What is Tutum?
Tutum lets developers easily manage and run lightweight, portable, self-sufficient containers from any application. AWS-like control, Heroku-like ease. The same container that a developer builds and tests on a laptop can run at scale in Tutum.
Tutum is a tool in the Container Tools category of a tech stack.
Who uses Tutum?
18 companies reportedly use Tutum in their tech stacks, including Docker, tray.io, and Gazelle.
43 developers on StackShare have stated that they use Tutum.
GitHub, WordPress, Docker, MySQL, and MongoDB are some of the popular tools that integrate with Tutum. Here's a list of all 17 tools that integrate with Tutum.
Why developers like Tutum?
Here’s a list of reasons why companies and developers use Tutum
- Deploy from Docker Hub
- Free private Docker registry
- CLI Tool
- Private Links
- Dynamic Links
- RESTful API
- Edit & Redeploy
- Jumpstarts & Quickstarts
- Bring your own node
- Data volumes
- Amazon Web Services
- Digital Ocean
- Microsoft Azure
Tutum Alternatives & Comparisons
What are some alternatives to Tutum?
See all alternatives
Rancher is an open source container management platform that includes full distributions of Kubernetes, Apache Mesos and Docker Swarm, and makes it simple to operate container clusters on any cloud or infrastructure platform.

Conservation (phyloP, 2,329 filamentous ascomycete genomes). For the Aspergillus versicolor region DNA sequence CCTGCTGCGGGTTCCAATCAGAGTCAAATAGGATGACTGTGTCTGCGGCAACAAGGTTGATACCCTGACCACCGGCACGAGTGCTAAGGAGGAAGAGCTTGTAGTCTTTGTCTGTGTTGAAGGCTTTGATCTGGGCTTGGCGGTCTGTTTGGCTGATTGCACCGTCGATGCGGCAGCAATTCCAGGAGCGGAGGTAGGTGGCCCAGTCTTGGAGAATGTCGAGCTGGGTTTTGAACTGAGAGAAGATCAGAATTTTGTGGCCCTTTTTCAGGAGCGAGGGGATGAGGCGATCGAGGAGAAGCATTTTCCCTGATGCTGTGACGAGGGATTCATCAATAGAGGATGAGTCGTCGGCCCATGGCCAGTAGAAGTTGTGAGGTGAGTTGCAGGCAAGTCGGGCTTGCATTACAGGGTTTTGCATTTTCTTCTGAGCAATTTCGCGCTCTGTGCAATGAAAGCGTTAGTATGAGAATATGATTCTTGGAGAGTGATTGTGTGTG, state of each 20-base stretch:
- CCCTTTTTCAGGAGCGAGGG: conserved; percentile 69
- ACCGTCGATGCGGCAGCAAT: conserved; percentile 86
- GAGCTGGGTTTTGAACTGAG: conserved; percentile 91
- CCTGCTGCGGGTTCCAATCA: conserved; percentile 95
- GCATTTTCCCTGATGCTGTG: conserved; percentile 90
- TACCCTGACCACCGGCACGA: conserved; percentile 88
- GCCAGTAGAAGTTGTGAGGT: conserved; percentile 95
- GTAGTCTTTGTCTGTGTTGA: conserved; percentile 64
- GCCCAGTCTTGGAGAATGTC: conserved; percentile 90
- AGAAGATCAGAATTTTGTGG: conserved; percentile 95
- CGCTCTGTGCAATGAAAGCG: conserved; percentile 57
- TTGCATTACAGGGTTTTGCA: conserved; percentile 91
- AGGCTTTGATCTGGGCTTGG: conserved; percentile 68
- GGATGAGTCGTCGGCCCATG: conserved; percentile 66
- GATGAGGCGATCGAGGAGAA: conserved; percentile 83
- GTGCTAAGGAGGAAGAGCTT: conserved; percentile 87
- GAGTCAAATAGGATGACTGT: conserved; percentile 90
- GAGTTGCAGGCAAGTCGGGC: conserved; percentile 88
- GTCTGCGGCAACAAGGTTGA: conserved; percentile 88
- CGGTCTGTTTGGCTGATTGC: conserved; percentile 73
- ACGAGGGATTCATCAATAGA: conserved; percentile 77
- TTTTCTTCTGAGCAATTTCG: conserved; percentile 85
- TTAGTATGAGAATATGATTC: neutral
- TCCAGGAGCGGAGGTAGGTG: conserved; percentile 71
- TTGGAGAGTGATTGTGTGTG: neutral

Kubernetes is an open source orchestration system for Docker containers. It handles scheduling onto nodes in a compute cluster and actively manages workloads to ensure that their state matches the users declared intentions.
Docker Cloud is the best way to deploy and manage Dockerized applications. Docker Cloud makes it easy for new Docker users to manage and deploy the full spectrum of applications, from single container apps to distributed microservices stacks, to any cloud or on-premises infrastructure.
With Compose, you define a multi-container application in a single file, then spin your application up in a single command which does everything that needs to be done to get it running.
Swarm serves the standard Docker API, so any tool which already communicates with a Docker daemon can use Swarm to transparently scale to multiple hosts: Dokku, Compose, Krane, Deis, DockerUI, Shipyard, Drone, Jenkins... and, of course, the Docker client itself.